Surgery studies lacked ethics committee approval

3Surgery Today has pulled a pair of papers that share many authors because the studies they describe were not approved by an institutional ethics committee.

One describes a case in which the researchers removed a mass from a 64-year-old woman’s small intestine; the other describes how the authors removed a growth from a patient’s pancreas. They conclude that the surgery techniques used — like a laparoscopic pancreaticoduodenectomy, a take on the “Whipple Procedure” — can be “feasible, safe, and effective” in certain patients.

The papers share several authors, including a first author, Akihiro Cho, whose affiliation on the papers is Chiba Cancer Center Hospital in Japan. They also share a retraction note, which explains how the journal learned of the issue:

The two articles listed below have been retracted as a result of a notice received from the corresponding author, Akihiro Cho, that the studies described in the articles were undertaken without the approval of an institutional ethics committee. The Editor-in-Chief has therefore determined that the articles failed to meet the ethical standards required by the Journal.

Totally laparoscopic pancreas-sparing duodenectomy,” has not been cited according to Thomson Reuters Web of Science. “A totally laparoscopic pylorus-preserving pancreaticoduodenectomy and reconstruction” has been cited 15 times.

An email to Cho’s institutional address bounced back. We’ve contacted the journal for more information and will update this post with anything else we learn.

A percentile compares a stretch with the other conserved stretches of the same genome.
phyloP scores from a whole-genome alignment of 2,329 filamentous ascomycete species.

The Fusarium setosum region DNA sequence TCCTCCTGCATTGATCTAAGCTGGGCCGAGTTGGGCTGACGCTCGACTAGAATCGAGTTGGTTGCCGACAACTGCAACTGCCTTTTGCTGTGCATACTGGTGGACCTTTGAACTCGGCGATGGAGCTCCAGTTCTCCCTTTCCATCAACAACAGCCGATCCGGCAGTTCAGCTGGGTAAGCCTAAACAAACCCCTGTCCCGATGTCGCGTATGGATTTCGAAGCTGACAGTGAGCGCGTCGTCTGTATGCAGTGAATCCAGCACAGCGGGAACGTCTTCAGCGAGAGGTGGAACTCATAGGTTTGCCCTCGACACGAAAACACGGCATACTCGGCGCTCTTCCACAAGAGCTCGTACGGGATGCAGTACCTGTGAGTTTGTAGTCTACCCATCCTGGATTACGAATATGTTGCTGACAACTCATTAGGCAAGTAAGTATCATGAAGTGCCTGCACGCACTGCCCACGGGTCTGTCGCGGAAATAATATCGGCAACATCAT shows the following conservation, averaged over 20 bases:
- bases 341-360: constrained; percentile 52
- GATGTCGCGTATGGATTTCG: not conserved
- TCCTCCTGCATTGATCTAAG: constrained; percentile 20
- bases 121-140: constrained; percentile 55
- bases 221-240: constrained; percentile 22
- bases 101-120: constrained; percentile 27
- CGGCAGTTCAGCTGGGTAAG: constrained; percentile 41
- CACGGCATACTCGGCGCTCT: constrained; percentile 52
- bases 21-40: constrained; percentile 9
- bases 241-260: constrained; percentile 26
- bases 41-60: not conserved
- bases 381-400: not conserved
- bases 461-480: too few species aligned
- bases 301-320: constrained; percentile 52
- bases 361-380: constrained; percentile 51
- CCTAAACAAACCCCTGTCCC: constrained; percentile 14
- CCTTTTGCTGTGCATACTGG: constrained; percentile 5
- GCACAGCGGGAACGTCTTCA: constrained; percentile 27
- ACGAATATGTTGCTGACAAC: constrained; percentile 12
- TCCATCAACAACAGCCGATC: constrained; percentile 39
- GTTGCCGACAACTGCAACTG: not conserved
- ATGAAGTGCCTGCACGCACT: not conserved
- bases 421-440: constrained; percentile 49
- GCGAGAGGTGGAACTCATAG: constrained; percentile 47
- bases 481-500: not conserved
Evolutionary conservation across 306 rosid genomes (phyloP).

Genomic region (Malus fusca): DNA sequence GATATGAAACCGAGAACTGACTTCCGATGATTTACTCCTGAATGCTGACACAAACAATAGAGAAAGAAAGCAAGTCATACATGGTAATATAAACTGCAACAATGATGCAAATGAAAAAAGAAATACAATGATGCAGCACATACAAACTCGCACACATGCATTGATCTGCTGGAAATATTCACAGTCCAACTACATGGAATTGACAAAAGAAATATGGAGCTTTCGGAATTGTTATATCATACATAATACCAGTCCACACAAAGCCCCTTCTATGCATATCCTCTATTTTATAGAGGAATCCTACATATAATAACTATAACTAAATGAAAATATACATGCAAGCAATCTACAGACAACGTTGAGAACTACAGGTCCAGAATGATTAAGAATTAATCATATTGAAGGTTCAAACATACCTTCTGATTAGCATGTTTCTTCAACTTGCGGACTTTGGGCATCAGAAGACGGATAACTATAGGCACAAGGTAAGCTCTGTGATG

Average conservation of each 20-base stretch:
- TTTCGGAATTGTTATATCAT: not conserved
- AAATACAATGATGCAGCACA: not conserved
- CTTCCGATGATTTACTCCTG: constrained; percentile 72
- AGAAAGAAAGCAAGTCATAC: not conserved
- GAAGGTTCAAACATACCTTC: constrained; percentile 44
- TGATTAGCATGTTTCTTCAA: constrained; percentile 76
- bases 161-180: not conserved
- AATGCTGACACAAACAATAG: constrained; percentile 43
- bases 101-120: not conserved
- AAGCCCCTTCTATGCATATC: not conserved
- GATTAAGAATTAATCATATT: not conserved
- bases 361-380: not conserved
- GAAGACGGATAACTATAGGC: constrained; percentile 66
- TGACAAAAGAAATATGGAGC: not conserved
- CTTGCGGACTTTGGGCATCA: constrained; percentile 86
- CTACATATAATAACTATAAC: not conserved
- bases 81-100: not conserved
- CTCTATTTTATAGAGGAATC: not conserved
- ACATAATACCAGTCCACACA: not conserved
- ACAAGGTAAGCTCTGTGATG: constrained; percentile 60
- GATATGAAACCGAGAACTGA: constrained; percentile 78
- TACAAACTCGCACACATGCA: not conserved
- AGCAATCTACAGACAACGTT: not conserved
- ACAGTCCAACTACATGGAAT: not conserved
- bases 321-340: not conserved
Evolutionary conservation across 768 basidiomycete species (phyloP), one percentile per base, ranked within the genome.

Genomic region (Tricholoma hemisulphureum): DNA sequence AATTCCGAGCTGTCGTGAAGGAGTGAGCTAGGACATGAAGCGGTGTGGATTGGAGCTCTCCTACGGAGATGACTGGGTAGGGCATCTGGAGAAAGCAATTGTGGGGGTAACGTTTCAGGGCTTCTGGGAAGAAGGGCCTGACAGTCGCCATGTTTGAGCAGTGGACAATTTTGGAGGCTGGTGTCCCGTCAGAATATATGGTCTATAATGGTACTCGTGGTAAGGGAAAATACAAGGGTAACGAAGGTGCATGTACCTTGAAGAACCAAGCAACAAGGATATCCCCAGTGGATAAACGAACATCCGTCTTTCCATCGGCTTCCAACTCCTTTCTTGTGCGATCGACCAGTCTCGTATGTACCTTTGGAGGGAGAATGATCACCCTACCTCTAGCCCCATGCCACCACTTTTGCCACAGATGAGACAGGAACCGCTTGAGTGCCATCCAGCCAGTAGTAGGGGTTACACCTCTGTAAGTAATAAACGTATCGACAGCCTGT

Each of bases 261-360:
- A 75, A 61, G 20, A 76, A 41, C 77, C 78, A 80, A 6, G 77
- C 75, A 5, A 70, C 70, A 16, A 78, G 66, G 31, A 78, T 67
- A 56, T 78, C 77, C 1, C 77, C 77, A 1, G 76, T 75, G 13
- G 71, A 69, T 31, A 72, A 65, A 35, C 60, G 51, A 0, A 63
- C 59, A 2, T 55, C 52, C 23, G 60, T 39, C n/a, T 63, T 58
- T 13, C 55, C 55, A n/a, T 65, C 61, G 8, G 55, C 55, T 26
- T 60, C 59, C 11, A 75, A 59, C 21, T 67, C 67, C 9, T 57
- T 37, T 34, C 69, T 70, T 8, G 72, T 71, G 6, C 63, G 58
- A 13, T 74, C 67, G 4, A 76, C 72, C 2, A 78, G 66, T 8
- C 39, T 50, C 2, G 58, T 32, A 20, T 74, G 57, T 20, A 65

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4 thoughts on “Surgery studies lacked ethics committee approval”

  1. Not an enlightening report. Did the specific proceedures require approval from the institutional ethics committee because the techniques were new and innovative? And therefore the case reports should not be published?

  2. Intriguing. Both retractions appear to be of case reports, in which the surgeons try a relatively new technique. If this treatment was genuinely used for clinical reasons alone it would not be expected that an IRB would need to grant approval – doctors don’t need ethics approval to treat patients according to their assessment of the best clinical approach. Case reports usually only require consent to publish from the patient as they are not research studies. Case reports of novel treatments or modifications are however a greyer area than descriptions of diagnosis and management (and surgeons push the line further than others), and it would be interesting to hear from the authors’ IRB on whether they did view this as research.

  3. This is covered in article 37 of the Declaration of Helsinki which states:
    “Unproven Interventions in Clinical Practice
    37. In the treatment of an individual patient, where proven interventions do not exist or other known interventions have been ineffective, the physician, after seeking expert advice, with informed consent from the patient or a legally authorised representative, may use an unproven intervention if in the physician’s judgement it offers hope of saving life, re-establishing health or alleviating suffering. This intervention should subsequently be made the object of research, designed to evaluate its safety and efficacy. In all cases, new information must be recorded and, where appropriate, made publicly available.”

    While the 2012 Surgery Today case report’s abstract states that a 64 year-old woman was treated, the 2009 Surgery Today abstract is vague and both articles are behind a paywall. If the 2012 article was a second case report, even if a different patient, then that’s a no-no, If it was a follow up on the 2009 single case report, then I don’t see a problem. However, the 2012 abstract has a 32 day follow up making it unlikely that it’s the same patient in 2009 and 2012 with a longer follow up.

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